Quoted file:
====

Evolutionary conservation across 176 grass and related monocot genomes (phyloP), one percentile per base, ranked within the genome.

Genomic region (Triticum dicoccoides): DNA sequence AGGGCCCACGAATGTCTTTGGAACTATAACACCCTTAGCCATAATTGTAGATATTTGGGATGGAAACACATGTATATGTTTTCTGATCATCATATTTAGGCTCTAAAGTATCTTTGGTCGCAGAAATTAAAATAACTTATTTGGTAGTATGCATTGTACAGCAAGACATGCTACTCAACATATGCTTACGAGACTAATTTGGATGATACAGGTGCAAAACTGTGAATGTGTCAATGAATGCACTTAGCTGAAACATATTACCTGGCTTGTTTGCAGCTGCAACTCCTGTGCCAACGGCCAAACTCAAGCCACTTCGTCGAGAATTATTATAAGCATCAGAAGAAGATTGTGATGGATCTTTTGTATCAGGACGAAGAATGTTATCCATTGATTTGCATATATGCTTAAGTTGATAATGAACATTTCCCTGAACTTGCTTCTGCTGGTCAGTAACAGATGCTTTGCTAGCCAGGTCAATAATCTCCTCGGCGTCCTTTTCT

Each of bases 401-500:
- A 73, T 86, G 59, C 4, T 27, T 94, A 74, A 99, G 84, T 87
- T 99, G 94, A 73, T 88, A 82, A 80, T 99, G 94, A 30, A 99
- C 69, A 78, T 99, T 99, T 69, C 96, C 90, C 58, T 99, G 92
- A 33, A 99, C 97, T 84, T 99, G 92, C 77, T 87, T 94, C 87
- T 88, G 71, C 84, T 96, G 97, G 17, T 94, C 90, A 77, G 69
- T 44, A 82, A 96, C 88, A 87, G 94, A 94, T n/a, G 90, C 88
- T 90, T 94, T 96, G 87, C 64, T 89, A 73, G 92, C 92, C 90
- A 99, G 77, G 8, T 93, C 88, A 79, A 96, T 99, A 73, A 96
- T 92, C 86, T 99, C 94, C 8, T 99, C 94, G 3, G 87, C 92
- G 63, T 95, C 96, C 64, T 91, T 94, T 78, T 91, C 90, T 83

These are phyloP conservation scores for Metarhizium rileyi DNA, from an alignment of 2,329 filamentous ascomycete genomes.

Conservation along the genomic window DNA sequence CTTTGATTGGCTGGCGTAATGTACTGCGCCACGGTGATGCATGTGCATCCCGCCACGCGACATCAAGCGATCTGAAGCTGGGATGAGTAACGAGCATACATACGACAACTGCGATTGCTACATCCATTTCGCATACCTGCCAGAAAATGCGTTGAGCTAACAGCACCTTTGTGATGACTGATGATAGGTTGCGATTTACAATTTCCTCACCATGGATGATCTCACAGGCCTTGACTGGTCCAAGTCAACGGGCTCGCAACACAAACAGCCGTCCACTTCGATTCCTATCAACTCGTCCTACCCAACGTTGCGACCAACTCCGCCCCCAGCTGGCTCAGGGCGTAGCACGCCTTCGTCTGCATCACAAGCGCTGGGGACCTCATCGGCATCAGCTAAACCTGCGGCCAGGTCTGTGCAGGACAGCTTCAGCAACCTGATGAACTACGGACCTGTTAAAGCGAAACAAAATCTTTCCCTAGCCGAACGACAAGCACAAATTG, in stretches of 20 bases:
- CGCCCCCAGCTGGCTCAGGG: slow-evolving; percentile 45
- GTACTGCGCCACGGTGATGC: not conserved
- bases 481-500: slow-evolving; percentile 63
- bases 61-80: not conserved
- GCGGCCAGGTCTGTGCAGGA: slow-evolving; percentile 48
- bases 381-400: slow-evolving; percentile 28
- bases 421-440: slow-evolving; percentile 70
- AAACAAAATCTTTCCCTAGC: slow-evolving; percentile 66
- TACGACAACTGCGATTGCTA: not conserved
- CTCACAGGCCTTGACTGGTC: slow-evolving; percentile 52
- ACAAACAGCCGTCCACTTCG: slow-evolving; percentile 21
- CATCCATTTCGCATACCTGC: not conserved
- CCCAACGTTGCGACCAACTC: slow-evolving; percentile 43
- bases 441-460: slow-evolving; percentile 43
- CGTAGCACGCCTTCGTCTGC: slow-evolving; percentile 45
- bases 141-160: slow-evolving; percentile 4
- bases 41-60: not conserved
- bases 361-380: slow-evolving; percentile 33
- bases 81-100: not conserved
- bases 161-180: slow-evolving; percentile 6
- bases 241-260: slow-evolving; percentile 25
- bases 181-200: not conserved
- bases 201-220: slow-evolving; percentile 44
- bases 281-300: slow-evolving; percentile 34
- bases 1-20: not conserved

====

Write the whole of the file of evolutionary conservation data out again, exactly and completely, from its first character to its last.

Evolutionary conservation across 176 grass and related monocot genomes (phyloP), one percentile per base, ranked within the genome.

Genomic region (Triticum dicoccoides): DNA sequence AGGGCCCACGAATGTCTTTGGAACTATAACACCCTTAGCCATAATTGTAGATATTTGGGATGGAAACACATGTATATGTTTTCTGATCATCATATTTAGGCTCTAAAGTATCTTTGGTCGCAGAAATTAAAATAACTTATTTGGTAGTATGCATTGTACAGCAAGACATGCTACTCAACATATGCTTACGAGACTAATTTGGATGATACAGGTGCAAAACTGTGAATGTGTCAATGAATGCACTTAGCTGAAACATATTACCTGGCTTGTTTGCAGCTGCAACTCCTGTGCCAACGGCCAAACTCAAGCCACTTCGTCGAGAATTATTATAAGCATCAGAAGAAGATTGTGATGGATCTTTTGTATCAGGACGAAGAATGTTATCCATTGATTTGCATATATGCTTAAGTTGATAATGAACATTTCCCTGAACTTGCTTCTGCTGGTCAGTAACAGATGCTTTGCTAGCCAGGTCAATAATCTCCTCGGCGTCCTTTTCT

Each of bases 401-500:
- A 73, T 86, G 59, C 4, T 27, T 94, A 74, A 99, G 84, T 87
- T 99, G 94, A 73, T 88, A 82, A 80, T 99, G 94, A 30, A 99
- C 69, A 78, T 99, T 99, T 69, C 96, C 90, C 58, T 99, G 92
- A 33, A 99, C 97, T 84, T 99, G 92, C 77, T 87, T 94, C 87
- T 88, G 71, C 84, T 96, G 97, G 17, T 94, C 90, A 77, G 69
- T 44, A 82, A 96, C 88, A 87, G 94, A 94, T n/a, G 90, C 88
- T 90, T 94, T 96, G 87, C 64, T 89, A 73, G 92, C 92, C 90
- A 99, G 77, G 8, T 93, C 88, A 79, A 96, T 99, A 73, A 96
- T 92, C 86, T 99, C 94, C 8, T 99, C 94, G 3, G 87, C 92
- G 63, T 95, C 96, C 64, T 91, T 94, T 78, T 91, C 90, T 83

These are phyloP conservation scores for Metarhizium rileyi DNA, from an alignment of 2,329 filamentous ascomycete genomes.

Conservation along the genomic window DNA sequence CTTTGATTGGCTGGCGTAATGTACTGCGCCACGGTGATGCATGTGCATCCCGCCACGCGACATCAAGCGATCTGAAGCTGGGATGAGTAACGAGCATACATACGACAACTGCGATTGCTACATCCATTTCGCATACCTGCCAGAAAATGCGTTGAGCTAACAGCACCTTTGTGATGACTGATGATAGGTTGCGATTTACAATTTCCTCACCATGGATGATCTCACAGGCCTTGACTGGTCCAAGTCAACGGGCTCGCAACACAAACAGCCGTCCACTTCGATTCCTATCAACTCGTCCTACCCAACGTTGCGACCAACTCCGCCCCCAGCTGGCTCAGGGCGTAGCACGCCTTCGTCTGCATCACAAGCGCTGGGGACCTCATCGGCATCAGCTAAACCTGCGGCCAGGTCTGTGCAGGACAGCTTCAGCAACCTGATGAACTACGGACCTGTTAAAGCGAAACAAAATCTTTCCCTAGCCGAACGACAAGCACAAATTG, in stretches of 20 bases:
- CGCCCCCAGCTGGCTCAGGG: slow-evolving; percentile 45
- GTACTGCGCCACGGTGATGC: not conserved
- bases 481-500: slow-evolving; percentile 63
- bases 61-80: not conserved
- GCGGCCAGGTCTGTGCAGGA: slow-evolving; percentile 48
- bases 381-400: slow-evolving; percentile 28
- bases 421-440: slow-evolving; percentile 70
- AAACAAAATCTTTCCCTAGC: slow-evolving; percentile 66
- TACGACAACTGCGATTGCTA: not conserved
- CTCACAGGCCTTGACTGGTC: slow-evolving; percentile 52
- ACAAACAGCCGTCCACTTCG: slow-evolving; percentile 21
- CATCCATTTCGCATACCTGC: not conserved
- CCCAACGTTGCGACCAACTC: slow-evolving; percentile 43
- bases 441-460: slow-evolving; percentile 43
- CGTAGCACGCCTTCGTCTGC: slow-evolving; percentile 45
- bases 141-160: slow-evolving; percentile 4
- bases 41-60: not conserved
- bases 361-380: slow-evolving; percentile 33
- bases 81-100: not conserved
- bases 161-180: slow-evolving; percentile 6
- bases 241-260: slow-evolving; percentile 25
- bases 181-200: not conserved
- bases 201-220: slow-evolving; percentile 44
- bases 281-300: slow-evolving; percentile 34
- bases 1-20: not conserved